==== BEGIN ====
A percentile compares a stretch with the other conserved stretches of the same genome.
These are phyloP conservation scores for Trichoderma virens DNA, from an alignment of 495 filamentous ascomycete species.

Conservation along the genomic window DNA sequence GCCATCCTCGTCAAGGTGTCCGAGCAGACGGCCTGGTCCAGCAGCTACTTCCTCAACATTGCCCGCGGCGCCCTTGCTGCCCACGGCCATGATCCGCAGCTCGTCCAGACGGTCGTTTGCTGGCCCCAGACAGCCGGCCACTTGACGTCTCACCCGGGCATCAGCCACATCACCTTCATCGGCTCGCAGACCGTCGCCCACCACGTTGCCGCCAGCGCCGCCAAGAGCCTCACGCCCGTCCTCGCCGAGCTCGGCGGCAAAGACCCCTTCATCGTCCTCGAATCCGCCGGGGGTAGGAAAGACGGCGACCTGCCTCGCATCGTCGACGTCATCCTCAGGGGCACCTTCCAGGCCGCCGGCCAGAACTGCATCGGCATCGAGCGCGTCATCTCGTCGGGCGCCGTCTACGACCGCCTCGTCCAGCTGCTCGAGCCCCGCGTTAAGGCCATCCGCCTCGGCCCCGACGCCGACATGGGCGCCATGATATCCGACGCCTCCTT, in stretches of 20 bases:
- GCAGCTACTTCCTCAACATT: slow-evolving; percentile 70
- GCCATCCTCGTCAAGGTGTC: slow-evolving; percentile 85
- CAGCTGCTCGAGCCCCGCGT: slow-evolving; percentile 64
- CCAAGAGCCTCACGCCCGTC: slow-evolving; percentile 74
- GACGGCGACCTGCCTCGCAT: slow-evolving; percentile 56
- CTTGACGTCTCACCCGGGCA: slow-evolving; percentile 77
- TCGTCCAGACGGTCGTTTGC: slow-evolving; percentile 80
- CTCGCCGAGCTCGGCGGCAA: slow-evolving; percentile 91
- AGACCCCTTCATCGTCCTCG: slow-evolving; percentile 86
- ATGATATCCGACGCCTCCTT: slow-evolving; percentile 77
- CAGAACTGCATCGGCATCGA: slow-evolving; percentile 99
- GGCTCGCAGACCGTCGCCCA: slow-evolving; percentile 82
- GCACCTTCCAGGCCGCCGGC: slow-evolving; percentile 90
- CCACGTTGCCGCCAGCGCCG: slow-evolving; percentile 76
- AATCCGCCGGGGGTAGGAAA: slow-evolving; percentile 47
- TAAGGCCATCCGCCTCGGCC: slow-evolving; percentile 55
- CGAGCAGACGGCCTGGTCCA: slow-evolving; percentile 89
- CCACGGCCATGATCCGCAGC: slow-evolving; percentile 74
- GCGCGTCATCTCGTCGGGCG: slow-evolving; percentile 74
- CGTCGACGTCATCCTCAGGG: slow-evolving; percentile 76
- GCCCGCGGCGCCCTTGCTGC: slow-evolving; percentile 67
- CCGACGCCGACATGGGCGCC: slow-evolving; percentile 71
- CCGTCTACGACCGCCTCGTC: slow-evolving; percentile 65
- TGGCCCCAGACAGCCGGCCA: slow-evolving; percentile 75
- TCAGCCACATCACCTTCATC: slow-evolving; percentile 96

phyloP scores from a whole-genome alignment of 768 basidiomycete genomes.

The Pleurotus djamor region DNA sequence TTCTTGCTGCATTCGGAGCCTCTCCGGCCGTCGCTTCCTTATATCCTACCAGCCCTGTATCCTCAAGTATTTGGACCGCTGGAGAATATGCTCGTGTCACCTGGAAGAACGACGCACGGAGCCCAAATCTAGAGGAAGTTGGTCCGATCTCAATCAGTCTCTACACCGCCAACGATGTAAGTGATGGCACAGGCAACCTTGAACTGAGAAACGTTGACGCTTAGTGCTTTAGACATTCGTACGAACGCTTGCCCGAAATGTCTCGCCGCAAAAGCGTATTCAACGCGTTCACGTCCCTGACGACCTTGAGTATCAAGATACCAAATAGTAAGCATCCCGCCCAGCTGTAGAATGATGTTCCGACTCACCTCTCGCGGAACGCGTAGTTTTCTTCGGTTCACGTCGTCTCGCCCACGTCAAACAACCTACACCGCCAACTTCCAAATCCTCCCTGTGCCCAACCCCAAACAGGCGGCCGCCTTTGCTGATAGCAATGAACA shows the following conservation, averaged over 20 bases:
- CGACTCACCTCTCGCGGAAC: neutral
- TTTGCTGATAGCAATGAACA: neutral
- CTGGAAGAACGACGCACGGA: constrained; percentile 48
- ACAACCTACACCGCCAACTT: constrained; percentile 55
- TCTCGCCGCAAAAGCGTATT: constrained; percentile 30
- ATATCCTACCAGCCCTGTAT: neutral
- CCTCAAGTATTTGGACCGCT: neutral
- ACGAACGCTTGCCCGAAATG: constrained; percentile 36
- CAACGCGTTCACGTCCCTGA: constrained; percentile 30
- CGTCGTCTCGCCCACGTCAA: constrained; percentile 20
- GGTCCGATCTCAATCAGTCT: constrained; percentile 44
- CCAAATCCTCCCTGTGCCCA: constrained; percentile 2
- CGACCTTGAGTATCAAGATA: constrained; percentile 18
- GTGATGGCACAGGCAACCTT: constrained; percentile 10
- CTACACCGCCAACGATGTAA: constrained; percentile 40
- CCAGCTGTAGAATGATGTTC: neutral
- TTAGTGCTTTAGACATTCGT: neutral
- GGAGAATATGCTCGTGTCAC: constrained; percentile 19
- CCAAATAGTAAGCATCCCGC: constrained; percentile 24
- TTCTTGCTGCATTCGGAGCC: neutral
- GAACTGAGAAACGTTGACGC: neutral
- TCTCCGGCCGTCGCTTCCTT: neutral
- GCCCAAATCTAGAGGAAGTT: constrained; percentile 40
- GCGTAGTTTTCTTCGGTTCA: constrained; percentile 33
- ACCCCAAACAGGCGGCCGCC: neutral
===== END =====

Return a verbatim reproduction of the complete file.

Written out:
A percentile compares a stretch with the other conserved stretches of the same genome.
These are phyloP conservation scores for Trichoderma virens DNA, from an alignment of 495 filamentous ascomycete species.

Conservation along the genomic window DNA sequence GCCATCCTCGTCAAGGTGTCCGAGCAGACGGCCTGGTCCAGCAGCTACTTCCTCAACATTGCCCGCGGCGCCCTTGCTGCCCACGGCCATGATCCGCAGCTCGTCCAGACGGTCGTTTGCTGGCCCCAGACAGCCGGCCACTTGACGTCTCACCCGGGCATCAGCCACATCACCTTCATCGGCTCGCAGACCGTCGCCCACCACGTTGCCGCCAGCGCCGCCAAGAGCCTCACGCCCGTCCTCGCCGAGCTCGGCGGCAAAGACCCCTTCATCGTCCTCGAATCCGCCGGGGGTAGGAAAGACGGCGACCTGCCTCGCATCGTCGACGTCATCCTCAGGGGCACCTTCCAGGCCGCCGGCCAGAACTGCATCGGCATCGAGCGCGTCATCTCGTCGGGCGCCGTCTACGACCGCCTCGTCCAGCTGCTCGAGCCCCGCGTTAAGGCCATCCGCCTCGGCCCCGACGCCGACATGGGCGCCATGATATCCGACGCCTCCTT, in stretches of 20 bases:
- GCAGCTACTTCCTCAACATT: slow-evolving; percentile 70
- GCCATCCTCGTCAAGGTGTC: slow-evolving; percentile 85
- CAGCTGCTCGAGCCCCGCGT: slow-evolving; percentile 64
- CCAAGAGCCTCACGCCCGTC: slow-evolving; percentile 74
- GACGGCGACCTGCCTCGCAT: slow-evolving; percentile 56
- CTTGACGTCTCACCCGGGCA: slow-evolving; percentile 77
- TCGTCCAGACGGTCGTTTGC: slow-evolving; percentile 80
- CTCGCCGAGCTCGGCGGCAA: slow-evolving; percentile 91
- AGACCCCTTCATCGTCCTCG: slow-evolving; percentile 86
- ATGATATCCGACGCCTCCTT: slow-evolving; percentile 77
- CAGAACTGCATCGGCATCGA: slow-evolving; percentile 99
- GGCTCGCAGACCGTCGCCCA: slow-evolving; percentile 82
- GCACCTTCCAGGCCGCCGGC: slow-evolving; percentile 90
- CCACGTTGCCGCCAGCGCCG: slow-evolving; percentile 76
- AATCCGCCGGGGGTAGGAAA: slow-evolving; percentile 47
- TAAGGCCATCCGCCTCGGCC: slow-evolving; percentile 55
- CGAGCAGACGGCCTGGTCCA: slow-evolving; percentile 89
- CCACGGCCATGATCCGCAGC: slow-evolving; percentile 74
- GCGCGTCATCTCGTCGGGCG: slow-evolving; percentile 74
- CGTCGACGTCATCCTCAGGG: slow-evolving; percentile 76
- GCCCGCGGCGCCCTTGCTGC: slow-evolving; percentile 67
- CCGACGCCGACATGGGCGCC: slow-evolving; percentile 71
- CCGTCTACGACCGCCTCGTC: slow-evolving; percentile 65
- TGGCCCCAGACAGCCGGCCA: slow-evolving; percentile 75
- TCAGCCACATCACCTTCATC: slow-evolving; percentile 96

phyloP scores from a whole-genome alignment of 768 basidiomycete genomes.

The Pleurotus djamor region DNA sequence TTCTTGCTGCATTCGGAGCCTCTCCGGCCGTCGCTTCCTTATATCCTACCAGCCCTGTATCCTCAAGTATTTGGACCGCTGGAGAATATGCTCGTGTCACCTGGAAGAACGACGCACGGAGCCCAAATCTAGAGGAAGTTGGTCCGATCTCAATCAGTCTCTACACCGCCAACGATGTAAGTGATGGCACAGGCAACCTTGAACTGAGAAACGTTGACGCTTAGTGCTTTAGACATTCGTACGAACGCTTGCCCGAAATGTCTCGCCGCAAAAGCGTATTCAACGCGTTCACGTCCCTGACGACCTTGAGTATCAAGATACCAAATAGTAAGCATCCCGCCCAGCTGTAGAATGATGTTCCGACTCACCTCTCGCGGAACGCGTAGTTTTCTTCGGTTCACGTCGTCTCGCCCACGTCAAACAACCTACACCGCCAACTTCCAAATCCTCCCTGTGCCCAACCCCAAACAGGCGGCCGCCTTTGCTGATAGCAATGAACA shows the following conservation, averaged over 20 bases:
- CGACTCACCTCTCGCGGAAC: neutral
- TTTGCTGATAGCAATGAACA: neutral
- CTGGAAGAACGACGCACGGA: constrained; percentile 48
- ACAACCTACACCGCCAACTT: constrained; percentile 55
- TCTCGCCGCAAAAGCGTATT: constrained; percentile 30
- ATATCCTACCAGCCCTGTAT: neutral
- CCTCAAGTATTTGGACCGCT: neutral
- ACGAACGCTTGCCCGAAATG: constrained; percentile 36
- CAACGCGTTCACGTCCCTGA: constrained; percentile 30
- CGTCGTCTCGCCCACGTCAA: constrained; percentile 20
- GGTCCGATCTCAATCAGTCT: constrained; percentile 44
- CCAAATCCTCCCTGTGCCCA: constrained; percentile 2
- CGACCTTGAGTATCAAGATA: constrained; percentile 18
- GTGATGGCACAGGCAACCTT: constrained; percentile 10
- CTACACCGCCAACGATGTAA: constrained; percentile 40
- CCAGCTGTAGAATGATGTTC: neutral
- TTAGTGCTTTAGACATTCGT: neutral
- GGAGAATATGCTCGTGTCAC: constrained; percentile 19
- CCAAATAGTAAGCATCCCGC: constrained; percentile 24
- TTCTTGCTGCATTCGGAGCC: neutral
- GAACTGAGAAACGTTGACGC: neutral
- TCTCCGGCCGTCGCTTCCTT: neutral
- GCCCAAATCTAGAGGAAGTT: constrained; percentile 40
- GCGTAGTTTTCTTCGGTTCA: constrained; percentile 33
- ACCCCAAACAGGCGGCCGCC: neutral